Pepino Fruit Harvest: How And When To Pick Pepino Melons

Pepino Fruit Harvest: How And When To Pick Pepino Melons

By: Amy Grant

Pepinois a perennial native to the temperate Andes that has of late become an increasingly popular item for the home garden. Since most of these are first time growers, they may wonder when a pepino melon is ripe. For the most optimal flavor, knowing when to pick pepino melons is of paramount importance. Pick the fruit too early and it lacks sweetness, harvest pepino fruit too late and it may be too soft or even beginning to rot on the vine. Read on to find out the perfect time for harvesting pepinos.

Pepino Fruit Harvest Info

Although it prefers warm, frost free climes, the pepino melon is actually fairly hardy; it can survive low temperatures down to 27 F. (-3 C.). The succulent fruit varies in color and size from variety to variety but at its peak tastes much like a cross between a honeydewand cantaloupewith a hint of cucumberthrown in. This makes it a unique fruit that can be used in both sweet and savory dishes as well as being delicious eaten fresh on its own.

Pepino melons are grown commercially in New Zealand, Chile and Western Australia where they grow as annuals but they can be grown in the milder areas of northern California as well.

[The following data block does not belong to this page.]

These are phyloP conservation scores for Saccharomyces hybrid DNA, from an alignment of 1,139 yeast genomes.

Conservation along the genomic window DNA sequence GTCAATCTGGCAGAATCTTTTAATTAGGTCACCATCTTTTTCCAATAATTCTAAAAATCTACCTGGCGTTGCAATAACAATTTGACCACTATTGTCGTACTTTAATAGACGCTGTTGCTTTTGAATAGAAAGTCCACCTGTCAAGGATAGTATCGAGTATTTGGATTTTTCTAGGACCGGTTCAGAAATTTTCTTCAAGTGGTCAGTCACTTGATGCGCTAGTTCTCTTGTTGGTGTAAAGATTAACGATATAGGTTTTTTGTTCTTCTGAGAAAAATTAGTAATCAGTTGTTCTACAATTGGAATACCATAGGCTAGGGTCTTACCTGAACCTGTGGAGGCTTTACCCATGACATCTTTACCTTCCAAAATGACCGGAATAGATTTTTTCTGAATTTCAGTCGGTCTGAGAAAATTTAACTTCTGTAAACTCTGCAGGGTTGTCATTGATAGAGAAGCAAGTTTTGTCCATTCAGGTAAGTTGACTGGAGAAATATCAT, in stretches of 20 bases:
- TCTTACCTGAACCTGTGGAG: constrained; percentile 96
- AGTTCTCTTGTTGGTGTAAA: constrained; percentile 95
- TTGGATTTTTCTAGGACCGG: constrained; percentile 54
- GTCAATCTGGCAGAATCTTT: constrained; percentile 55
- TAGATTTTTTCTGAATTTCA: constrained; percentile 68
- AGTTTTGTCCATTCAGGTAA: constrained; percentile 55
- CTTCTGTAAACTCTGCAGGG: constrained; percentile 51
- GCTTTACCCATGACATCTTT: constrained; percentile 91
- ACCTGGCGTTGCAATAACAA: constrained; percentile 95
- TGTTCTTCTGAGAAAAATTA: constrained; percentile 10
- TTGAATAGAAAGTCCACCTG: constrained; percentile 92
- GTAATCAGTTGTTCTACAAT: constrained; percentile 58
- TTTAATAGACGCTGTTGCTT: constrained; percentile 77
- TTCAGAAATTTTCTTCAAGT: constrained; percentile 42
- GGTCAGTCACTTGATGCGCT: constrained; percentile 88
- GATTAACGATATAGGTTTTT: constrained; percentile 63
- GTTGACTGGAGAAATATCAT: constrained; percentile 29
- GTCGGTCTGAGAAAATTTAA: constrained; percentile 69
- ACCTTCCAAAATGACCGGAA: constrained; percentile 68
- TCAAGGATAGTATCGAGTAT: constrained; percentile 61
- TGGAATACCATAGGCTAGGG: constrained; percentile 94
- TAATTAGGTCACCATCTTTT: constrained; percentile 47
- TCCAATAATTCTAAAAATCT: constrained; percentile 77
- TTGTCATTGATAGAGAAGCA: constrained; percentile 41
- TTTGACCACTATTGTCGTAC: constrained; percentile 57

Depending upon the variety, the fruit is between 2-4 inches long (5-20 cm.) borne upon a small, herbaceous plant with a woody base. The plant tends to grow vertically somewhat like the habit of a tomatoand, like a tomato, may benefit from staking. A member of the Solanaceae family, it’s no surprise that the plant resembles a potato in many ways. All very interesting, but when is a pepino melon ripe…

When to Pick Pepino Melons

Pepino melons will not set fruit until the night temps are above 65 F. (18 C.). Fruit reaches maturity 30-80 days after pollination. Although pepino melons are parthenocarpic, a larger fruit yield will be reached with cross-pollination or self-pollination.

An indicator of ripeness is often associated not only with an increase in size but with a change in the color of fruit, and pepino melons are no exception but because there are many varieties, other indices should be used to determine if the fruit is ripe. Skin color may change from green to pale white to cream and finally to yellow with purple striping.

Another indicator of ripeness is softening. The fruit, when gently squeezed, should give a little. Be careful when you squeeze the fruit, though, as it bruises very easily.

How to Harvest a Pepino Melon

Harvesting the fruit is easy. Simply pick the ripest looking fruit, leaving any others on the plant to ripen further. They should come off the plant with only the slightest of tugs.

Once done harvesting pepinos, they can be stored in the refrigerator for as long as 3 or 4 weeks.

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